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In policy reversal, B.C. NDP offer tax credits to spur LNG investment

The B.C. government will offer tax credits to the liquefied natural gas sector in an effort to lure more LNG investment in the province, but the new legislation will have to pass without the support of the B.C.
B.C. Finance Minister Carole James on Feb. 19, 2019, as she prepares to deliver a budget speech.

The B.C. government will offer tax credits to the liquefied natural gas sector in an effort to lure more LNG investment in the province, but the new legislation will have to pass without the support of the B.C. Green Party, which called the plan “fiscally reckless.”

Finance Minister Carole James said legislation introduced Monday will lay the groundwork for thousands of new jobs and ensures that the LNG industry operates in an environmentally sustainable way.

The legislation, James said, provides the fiscal setting for LNG Canada’s proposed $40-billion liquefied natural gas plant in Kitimat. The project will include a pipeline that carries natural gas from Dawson Creek in northeastern B.C. to the new processing plant in Kitimat. From there, the gas would be liquefied for export to Asian markets.

“This is the largest private-sector investment in B.C. history,” James told reporters.

James said the project could create 10,000 construction jobs and 950 permanent jobs in the processing plant. It will generate an estimated $23 billion in government revenues over the life of the project, she said, which will fund health care, schools and child care services.

“It’s going to generate a positive return for our province, it’s going to support economic partnerships with First Nations and it’s going to operate within strong environmental protections through CleanBC,” James said.

Green Party Leader Andrew Weaver said he’s disappointed with the legislation. He said while the three Green MLAs will vote against it, they will not trigger an election by withdrawing support for the confidence and supply agreement that keeps the NDP minority government afloat.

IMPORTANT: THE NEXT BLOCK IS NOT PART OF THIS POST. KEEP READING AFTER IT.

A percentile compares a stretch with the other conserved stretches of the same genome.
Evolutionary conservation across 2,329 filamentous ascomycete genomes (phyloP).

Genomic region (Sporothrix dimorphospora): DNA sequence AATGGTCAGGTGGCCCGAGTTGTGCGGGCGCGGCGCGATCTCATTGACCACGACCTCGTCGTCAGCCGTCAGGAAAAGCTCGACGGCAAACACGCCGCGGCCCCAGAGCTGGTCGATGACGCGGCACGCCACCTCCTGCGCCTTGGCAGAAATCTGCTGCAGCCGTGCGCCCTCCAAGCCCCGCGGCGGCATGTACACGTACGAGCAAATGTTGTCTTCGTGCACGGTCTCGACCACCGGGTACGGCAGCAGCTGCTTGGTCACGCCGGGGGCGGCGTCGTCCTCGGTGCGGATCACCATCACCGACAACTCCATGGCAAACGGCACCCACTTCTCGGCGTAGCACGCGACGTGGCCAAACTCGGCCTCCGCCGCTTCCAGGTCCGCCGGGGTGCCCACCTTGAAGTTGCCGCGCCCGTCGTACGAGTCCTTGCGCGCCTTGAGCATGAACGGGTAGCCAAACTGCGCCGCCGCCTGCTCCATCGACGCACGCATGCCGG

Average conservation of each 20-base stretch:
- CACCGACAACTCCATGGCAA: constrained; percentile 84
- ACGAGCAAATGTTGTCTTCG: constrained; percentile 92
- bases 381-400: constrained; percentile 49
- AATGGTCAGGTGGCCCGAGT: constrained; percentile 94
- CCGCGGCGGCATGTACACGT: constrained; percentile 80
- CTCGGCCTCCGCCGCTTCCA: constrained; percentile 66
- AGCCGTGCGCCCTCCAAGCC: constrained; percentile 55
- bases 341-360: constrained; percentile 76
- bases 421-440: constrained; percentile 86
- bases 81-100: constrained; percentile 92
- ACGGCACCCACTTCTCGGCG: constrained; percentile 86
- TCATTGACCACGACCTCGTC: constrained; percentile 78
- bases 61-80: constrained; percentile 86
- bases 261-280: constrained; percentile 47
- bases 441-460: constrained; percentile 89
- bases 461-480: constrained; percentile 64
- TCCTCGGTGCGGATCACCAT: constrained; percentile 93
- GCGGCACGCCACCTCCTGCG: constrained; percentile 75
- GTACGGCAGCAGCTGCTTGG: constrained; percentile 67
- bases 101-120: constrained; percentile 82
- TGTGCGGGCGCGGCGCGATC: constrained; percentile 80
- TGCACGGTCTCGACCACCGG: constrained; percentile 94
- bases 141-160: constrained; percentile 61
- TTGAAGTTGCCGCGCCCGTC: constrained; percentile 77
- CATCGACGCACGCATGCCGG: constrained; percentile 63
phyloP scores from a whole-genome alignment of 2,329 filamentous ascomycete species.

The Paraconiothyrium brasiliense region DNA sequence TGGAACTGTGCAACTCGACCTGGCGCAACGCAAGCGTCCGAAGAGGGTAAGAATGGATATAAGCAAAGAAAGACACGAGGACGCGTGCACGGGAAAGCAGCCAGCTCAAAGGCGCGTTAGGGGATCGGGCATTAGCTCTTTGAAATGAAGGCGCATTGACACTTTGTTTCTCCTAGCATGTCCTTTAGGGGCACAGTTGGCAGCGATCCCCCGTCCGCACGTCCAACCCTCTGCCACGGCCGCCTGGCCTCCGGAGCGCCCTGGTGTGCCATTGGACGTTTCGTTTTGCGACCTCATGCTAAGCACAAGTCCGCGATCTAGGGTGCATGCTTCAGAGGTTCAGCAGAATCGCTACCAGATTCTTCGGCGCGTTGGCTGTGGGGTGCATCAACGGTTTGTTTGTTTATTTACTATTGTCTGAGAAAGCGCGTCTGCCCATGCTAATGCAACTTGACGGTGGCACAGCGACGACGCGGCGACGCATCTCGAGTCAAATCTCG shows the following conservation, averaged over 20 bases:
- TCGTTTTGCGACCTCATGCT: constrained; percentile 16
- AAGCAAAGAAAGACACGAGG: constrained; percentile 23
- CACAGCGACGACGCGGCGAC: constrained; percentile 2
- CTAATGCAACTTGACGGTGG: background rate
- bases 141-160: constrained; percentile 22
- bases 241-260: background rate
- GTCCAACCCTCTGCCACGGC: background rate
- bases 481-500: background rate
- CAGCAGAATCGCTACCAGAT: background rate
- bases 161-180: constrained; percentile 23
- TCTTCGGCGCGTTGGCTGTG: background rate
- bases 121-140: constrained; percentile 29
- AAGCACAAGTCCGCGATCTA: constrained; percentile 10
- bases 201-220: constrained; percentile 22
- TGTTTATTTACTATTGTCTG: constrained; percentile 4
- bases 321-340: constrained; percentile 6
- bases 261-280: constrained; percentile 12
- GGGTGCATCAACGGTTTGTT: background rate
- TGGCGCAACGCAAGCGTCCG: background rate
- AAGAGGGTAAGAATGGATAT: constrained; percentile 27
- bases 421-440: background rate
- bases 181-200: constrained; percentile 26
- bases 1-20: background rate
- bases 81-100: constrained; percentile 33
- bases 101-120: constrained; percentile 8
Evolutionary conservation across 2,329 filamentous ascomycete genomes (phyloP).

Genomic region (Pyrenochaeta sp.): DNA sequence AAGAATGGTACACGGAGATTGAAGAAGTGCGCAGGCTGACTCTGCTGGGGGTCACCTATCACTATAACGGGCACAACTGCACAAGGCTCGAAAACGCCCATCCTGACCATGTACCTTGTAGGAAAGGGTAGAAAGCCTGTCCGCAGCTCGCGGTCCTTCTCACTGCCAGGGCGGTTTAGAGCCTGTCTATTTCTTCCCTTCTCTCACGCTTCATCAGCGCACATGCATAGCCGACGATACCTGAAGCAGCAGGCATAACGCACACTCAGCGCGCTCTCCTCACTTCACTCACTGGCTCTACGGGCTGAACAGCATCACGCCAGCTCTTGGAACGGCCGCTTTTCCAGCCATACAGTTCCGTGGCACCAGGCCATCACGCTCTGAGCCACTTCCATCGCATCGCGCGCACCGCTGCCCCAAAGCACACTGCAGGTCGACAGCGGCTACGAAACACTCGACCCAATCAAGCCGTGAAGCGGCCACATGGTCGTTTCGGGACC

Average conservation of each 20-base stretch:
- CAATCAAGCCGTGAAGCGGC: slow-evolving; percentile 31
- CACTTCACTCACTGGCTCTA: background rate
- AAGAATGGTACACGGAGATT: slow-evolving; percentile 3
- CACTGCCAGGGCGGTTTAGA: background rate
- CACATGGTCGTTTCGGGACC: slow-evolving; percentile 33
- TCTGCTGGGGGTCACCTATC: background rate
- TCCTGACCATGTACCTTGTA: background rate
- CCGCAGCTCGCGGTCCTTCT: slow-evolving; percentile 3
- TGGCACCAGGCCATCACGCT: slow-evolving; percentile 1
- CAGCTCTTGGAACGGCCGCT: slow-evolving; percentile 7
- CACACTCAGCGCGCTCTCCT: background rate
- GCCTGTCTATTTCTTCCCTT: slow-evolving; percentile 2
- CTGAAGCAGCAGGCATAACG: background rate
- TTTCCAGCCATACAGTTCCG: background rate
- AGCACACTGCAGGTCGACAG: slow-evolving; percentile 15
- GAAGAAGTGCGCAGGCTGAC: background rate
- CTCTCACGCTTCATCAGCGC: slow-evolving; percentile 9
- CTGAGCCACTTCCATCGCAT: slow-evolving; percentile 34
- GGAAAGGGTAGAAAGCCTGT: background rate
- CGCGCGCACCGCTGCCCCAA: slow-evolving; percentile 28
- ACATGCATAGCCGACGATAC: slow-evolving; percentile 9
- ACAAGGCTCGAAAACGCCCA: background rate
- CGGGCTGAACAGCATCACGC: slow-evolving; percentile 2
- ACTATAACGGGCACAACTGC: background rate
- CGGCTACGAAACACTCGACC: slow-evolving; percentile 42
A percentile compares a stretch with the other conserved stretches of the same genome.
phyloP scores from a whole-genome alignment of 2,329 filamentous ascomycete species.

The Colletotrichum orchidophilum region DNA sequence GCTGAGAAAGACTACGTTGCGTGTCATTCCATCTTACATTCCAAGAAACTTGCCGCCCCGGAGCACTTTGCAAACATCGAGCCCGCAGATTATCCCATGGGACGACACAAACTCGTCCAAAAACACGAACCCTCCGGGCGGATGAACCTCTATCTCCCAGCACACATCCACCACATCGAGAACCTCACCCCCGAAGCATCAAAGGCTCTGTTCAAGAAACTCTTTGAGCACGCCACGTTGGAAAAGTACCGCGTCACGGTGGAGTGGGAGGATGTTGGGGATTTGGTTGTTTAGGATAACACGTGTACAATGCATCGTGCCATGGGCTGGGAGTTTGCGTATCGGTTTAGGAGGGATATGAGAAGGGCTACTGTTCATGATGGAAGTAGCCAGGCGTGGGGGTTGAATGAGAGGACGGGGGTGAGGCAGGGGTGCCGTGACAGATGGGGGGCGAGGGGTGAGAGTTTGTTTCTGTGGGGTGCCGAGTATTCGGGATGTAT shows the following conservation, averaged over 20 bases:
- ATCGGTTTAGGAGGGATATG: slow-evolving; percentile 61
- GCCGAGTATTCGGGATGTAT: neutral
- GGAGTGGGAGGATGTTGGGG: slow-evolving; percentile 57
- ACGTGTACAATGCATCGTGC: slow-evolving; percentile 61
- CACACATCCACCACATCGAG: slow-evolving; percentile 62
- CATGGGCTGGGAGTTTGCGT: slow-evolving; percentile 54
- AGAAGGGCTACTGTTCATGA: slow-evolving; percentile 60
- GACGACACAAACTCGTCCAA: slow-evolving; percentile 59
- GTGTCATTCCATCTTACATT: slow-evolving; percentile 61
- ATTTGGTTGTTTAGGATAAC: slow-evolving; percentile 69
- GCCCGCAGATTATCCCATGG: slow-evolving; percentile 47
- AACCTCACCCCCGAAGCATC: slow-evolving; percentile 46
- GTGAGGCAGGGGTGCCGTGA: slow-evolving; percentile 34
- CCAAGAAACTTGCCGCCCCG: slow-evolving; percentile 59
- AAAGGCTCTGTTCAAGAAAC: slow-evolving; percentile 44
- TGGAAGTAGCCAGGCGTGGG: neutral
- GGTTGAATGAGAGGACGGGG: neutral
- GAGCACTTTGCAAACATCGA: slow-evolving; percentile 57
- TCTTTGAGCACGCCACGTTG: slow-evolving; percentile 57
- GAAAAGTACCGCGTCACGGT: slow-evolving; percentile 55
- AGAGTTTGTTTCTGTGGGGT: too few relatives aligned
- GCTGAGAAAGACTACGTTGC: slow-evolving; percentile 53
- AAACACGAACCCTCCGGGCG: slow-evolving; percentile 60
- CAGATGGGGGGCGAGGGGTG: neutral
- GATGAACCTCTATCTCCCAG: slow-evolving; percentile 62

Weaver said when the ruling B.C. Liberals first touted the benefits of a strong LNG industry in B.C., the NDP opposition said the plan was selling out an entire generation whose future relies on clean energy.

“What we’re seeing today is that generational sellout taken to a whole new level,” Weaver said. “The B.C. NDP are trying to deliver what Christy Clark couldn’t.”

Weaver said the simultaneous commitment to climate targets through CleanBC. and the propping up of the LNG industry means the government is going in two different directions.

Sierra Club B.C. said the legislation amounts to a multi-billion dollar giveaway to foreign multinationals that make it impossible to meet meaningful climate targets.

“Why is our government spending billions to subsidize fossil-fuel corporations when the resulting extreme weather will put B.C. communities at risk of increasing wildfires and drought, and rob our young people of a livable future?” asked Sierra Club B.C.’s campaigns director Caitlyn Vernon. “We have just eleven years to limit climate pollution and defend our life support systems, yet instead of doubling down on the energy efficiency retrofits and public transportation infrastructure needed to fulfill the important CleanBC program, this government is throwing fuel on the flames of the climate crisis.” The project, James said, can be completed while still meeting the province’s ambitious greenhouse gas reduction targets outlined in the CleanBC plan.

If the legislation passes, the new natural gas tax credit will reduce qualifying corporations’ income tax rate from 12 per cent to nine per cent, effective Jan. 1, 2020.

The legislation repeals the Liquefied Natural Gas Income Tax Act, which James said created barriers to investment in B.C.’s natural gas sector. The Liquefied Natural Gas Project Agreements Act would also be repealed as the government said it left taxpayers vulnerable to footing the bill for special industry tax and regulatory protections.

It’s likely the legislation will receive support from the B.C. Liberals, a party which has championed the LNG industry, both in government and now in opposition.

Former Liberal finance minister Mike de Jong said “our desire is to be supportive” of the legislation, as long as the government is up front about the costs and benefits of the agreement with LNG Canada.

“It shouldn’t surprise anyone that after the years we spent trying to promote and advance the establishment of a liquefied natural gas sector that we are philosophically in favour of the steps to try and make that happen,” de Jong told reporters.

The province announced last year that it would provide a PST exemption on construction costs for any LNG plant, which would amount to an estimated $6 billion rebate for LNG Canada.

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